Last July 2022 the Globe reported that a 24-hour homeless respite center on the outermost fringe of the City of Sacramento was going to be turned into a 50-bed homeless shelter – right next door to the Sacramento Children’s Receiving Home, Renfree Baseball Park, and Del Paso Regional Park – and a residential neighborhood.
And what was serving only as a respite center, with the begrudging approval of the nearby neighborhoods, would become an actual shelter, and without the approval of City Council members or the nearby neighborhood groups.
Thursday, attorneys representing a group of those homeowners and concerned citizens in the Del Paso Park neighborhood of Sacramento, filed a lawsuit against the City of Sacramento for failing to enforce Measure O – a measure put on the ballot by the City Council and passed by voters in 2022 – that prohibits the city from establishing and maintaining a homeless shelter within 1,000 feet of schools, playgrounds, and other key places.
According to a press statement Thursday afternoon by the neighbors:
“The city is in clear violation of its own ordinance by permitting a homeless shelter to operate at 3615 Auburn Boulevard in Sacramento, which is located next to the Children’s Receiving Home of Sacramento, which operates a preschool for young children, less than 500 feet from Arcade Creek, and less than 1,000 feet east of a children’s playground.”
“The placement of a homeless shelter at this location is a blatant violation of the provisions of Measure O. We have made every effort to work with the City of Sacramento to relocate this homeless shelter and have, unfortunately, made no progress. Our ask is simple – we would like the city to abide by its own voter-approved ordinance,” said Ron Jellison, a retired schoolteacher and Del Paso Park homeowner.
Last year the Globe spoke with Mr. Jellison, who said turning the respite center into a full blown homeless shelter was not the original deal according to neighbors. The former Discovery Museum Science & Space Center, first opened in 1967, was closed by the City in 2020, to be turned into an administration building for the city, as well as a 24-hour respite center for the homeless to cool off in the summer heat, or warm up in the winter.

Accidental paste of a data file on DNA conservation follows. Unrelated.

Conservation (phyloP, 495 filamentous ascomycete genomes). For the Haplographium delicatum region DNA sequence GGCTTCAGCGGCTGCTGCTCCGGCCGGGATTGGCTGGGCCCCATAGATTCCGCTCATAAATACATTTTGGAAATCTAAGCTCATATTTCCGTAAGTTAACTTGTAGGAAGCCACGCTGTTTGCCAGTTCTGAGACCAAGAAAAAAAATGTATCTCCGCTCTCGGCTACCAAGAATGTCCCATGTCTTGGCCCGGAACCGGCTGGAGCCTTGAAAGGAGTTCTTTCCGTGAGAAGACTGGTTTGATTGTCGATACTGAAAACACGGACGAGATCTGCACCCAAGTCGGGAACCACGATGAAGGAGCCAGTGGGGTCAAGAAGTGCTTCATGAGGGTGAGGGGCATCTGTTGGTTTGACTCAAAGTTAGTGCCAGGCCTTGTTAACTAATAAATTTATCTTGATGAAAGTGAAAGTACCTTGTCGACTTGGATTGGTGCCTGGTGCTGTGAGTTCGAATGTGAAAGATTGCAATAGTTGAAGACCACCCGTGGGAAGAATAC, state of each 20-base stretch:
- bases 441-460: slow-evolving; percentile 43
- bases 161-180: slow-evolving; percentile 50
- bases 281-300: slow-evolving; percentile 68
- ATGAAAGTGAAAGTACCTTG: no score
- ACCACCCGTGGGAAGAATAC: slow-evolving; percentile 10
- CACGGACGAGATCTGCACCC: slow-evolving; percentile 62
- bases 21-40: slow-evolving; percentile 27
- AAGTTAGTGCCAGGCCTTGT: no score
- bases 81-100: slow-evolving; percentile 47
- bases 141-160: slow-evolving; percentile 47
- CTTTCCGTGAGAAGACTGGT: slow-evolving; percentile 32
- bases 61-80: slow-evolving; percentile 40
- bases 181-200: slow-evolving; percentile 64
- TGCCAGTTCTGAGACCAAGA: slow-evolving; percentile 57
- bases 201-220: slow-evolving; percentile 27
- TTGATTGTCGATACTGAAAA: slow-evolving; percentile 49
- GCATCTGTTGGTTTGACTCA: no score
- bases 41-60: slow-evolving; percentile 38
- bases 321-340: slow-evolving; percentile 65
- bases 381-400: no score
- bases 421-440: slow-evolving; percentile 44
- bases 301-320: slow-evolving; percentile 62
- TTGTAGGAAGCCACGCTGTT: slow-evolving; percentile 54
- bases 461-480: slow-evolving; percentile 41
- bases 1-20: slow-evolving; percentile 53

Sacramento Children’s Receiving Home is a home for children and young adults who have suffered abuse and neglect. Harry Renfree Field, created in 1967, was Sacramento’s first ballpark with outdoor electric lights.
Mr. Jelison, a third generation resident of the Sacramento neighborhood. Jelison grew up on his family’s ranch located behind the science center.
Complicating the issue has also been an ongoing jurisdiction fight – the area is part city, part county and part state.
Jelison said the City has long ignored the area, but now find it convenient for locating homeless because it is so far away from City Hall and from the residents of the city. Jelison said for decades, the people of Arden and Carmichael have fought over a peculiar piece of land – often called “The Peninsula” or “The Thorn.” This land, while part of the City of Sacramento, doesn’t contain any city residents. “It’s a park too far… city boundaries touch the edge of the park,” Jelison said. “The city never designated the property as a park, and instead treated it as a real estate investment.” Jelison said the city has sold off some parcels of the park.
Jelison also said there is no allowance for background checks on the homeless showing up. They could be recently released from state prison or jail, be on parole, or a homeless drug addict.